Risk stratification and risk migration claims data analytics offer valuable insights into the health profile of employees and covered members in your plan. These data can be coupled with wellness programs metrics, such as, participation rates, utilization and outcomes data to help employers determine the efficacy and progress of their wellness interventions.
In 2021, the average health insurance cost for employers was $16,253 annually, or 73% of the premium, to cover a family and $6,440, or 83% of the premium for an individual. These premiums for families and individuals have increased 22% over the last five years and 47% during the previous 10 years. [Kaiser Family Foundation; 2021]
Compared with high-income peer countries, the United States has a 46 to 50 percent higher disease burden rate for 20- to 40-year-old workers, and a 17 to 33 percent higher disease burden rate for those over 40 years old. [Innovating employee health: Time to break the mold?; McKinsey; Sept 2021]
Self-insured employer plans usually cover employees and their spouse/partners and dependents. Employers depend on their medical carriers and their administrative services to provide access to good medical care, pay an appropriate (and pre-specified) amount and respond to covered members as customers.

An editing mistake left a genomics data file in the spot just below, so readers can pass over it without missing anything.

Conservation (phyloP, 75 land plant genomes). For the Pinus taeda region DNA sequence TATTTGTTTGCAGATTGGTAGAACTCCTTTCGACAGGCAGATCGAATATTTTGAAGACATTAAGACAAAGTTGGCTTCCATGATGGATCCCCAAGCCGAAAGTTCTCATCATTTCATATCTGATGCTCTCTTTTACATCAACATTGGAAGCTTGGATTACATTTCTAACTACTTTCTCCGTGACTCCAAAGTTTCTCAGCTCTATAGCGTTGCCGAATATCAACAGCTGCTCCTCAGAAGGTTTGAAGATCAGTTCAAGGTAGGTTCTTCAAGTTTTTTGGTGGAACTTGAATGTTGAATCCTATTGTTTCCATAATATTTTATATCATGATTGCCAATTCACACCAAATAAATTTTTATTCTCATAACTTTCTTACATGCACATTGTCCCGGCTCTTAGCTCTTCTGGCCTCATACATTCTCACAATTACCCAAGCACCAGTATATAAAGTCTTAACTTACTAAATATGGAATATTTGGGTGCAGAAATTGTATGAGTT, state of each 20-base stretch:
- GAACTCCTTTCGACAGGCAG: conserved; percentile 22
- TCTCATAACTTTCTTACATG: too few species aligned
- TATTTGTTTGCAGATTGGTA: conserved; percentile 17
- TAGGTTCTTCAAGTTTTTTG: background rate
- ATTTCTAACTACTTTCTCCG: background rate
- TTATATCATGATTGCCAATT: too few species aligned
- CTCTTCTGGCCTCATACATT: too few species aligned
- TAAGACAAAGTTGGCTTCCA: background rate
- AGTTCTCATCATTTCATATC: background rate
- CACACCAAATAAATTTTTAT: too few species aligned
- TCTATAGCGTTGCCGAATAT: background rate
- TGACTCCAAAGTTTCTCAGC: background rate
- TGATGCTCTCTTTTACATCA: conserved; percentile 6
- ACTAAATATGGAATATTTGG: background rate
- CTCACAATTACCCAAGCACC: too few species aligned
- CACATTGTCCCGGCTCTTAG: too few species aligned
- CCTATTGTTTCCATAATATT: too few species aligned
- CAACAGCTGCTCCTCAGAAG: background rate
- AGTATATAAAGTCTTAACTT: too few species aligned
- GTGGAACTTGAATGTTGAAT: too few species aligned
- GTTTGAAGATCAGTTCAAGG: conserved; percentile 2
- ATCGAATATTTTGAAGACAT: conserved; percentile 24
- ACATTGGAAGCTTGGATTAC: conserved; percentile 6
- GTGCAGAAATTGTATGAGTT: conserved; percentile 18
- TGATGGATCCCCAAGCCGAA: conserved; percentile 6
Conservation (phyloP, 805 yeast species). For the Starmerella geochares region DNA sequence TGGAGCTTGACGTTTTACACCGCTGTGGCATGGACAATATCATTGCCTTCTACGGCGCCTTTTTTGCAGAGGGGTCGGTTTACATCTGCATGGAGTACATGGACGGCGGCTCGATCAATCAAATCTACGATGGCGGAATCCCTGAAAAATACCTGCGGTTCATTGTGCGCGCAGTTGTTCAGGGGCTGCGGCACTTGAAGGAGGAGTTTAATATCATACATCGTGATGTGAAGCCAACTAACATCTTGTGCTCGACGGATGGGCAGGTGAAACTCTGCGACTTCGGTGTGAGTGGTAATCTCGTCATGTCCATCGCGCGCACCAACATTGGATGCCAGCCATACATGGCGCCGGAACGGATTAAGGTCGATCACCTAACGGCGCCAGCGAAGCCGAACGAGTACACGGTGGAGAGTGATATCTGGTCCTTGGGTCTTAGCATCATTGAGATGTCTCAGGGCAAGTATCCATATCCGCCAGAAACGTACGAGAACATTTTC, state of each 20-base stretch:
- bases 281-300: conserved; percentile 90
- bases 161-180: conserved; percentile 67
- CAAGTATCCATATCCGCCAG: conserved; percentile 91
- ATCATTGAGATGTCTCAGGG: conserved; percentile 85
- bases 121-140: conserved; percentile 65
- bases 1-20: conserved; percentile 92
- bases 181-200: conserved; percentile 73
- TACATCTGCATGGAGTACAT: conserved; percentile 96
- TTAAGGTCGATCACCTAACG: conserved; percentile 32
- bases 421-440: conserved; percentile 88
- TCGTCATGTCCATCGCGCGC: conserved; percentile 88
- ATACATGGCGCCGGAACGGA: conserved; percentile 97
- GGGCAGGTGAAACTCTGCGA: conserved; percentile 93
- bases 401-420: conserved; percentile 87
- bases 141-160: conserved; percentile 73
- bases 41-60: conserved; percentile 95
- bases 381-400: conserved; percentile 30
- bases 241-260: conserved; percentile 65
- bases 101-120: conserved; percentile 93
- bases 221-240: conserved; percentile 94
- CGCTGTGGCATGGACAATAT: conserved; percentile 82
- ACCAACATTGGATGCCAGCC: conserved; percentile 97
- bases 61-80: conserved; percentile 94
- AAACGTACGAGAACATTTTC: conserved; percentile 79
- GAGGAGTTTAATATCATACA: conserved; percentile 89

At the heart of employer health plans are employees on whom companies depend for business success. The relationship between health and productivity is strong, but complex. Direct costs of health-related absence and disability can be dwarfed by "presenteeism." The focus on wellness and wellbeing is shifting to employee engagement and performance.
Employer-provided health coverage is important for recruiting, but even more important for retention. A recent AHIP survey shows that: 56 percent of U.S. adults with employer-sponsored health benefits said that whether or not they like their health coverage is a key factor in deciding to stay at their current job. 46 percent said health insurance was either the deciding factor or a positive influence in choosing their current job. The role that healthcare innovation can play to support this is considerable.
Rule of thumb: Larger employers tend to work with larger consultant organizations who charge by the hour and bring sophisticated resources and broad subject matter expertise. Smaller employers tend to work with brokers who earn commission from placing medical insurance business- but often include value-added services to those client relationships. Knowing the players and understanding the working dynamics (and how they may vary) is invaluable to successful growth in the self-insured employer marketplace.
Health care purchasing coalitions, executive roundtables, industry membership organizations are among those influencers who help employer decision-makers navigate the complex landscape. These influencers offer powerful potential for healthcare innovators looking to shape and showcase their solutions.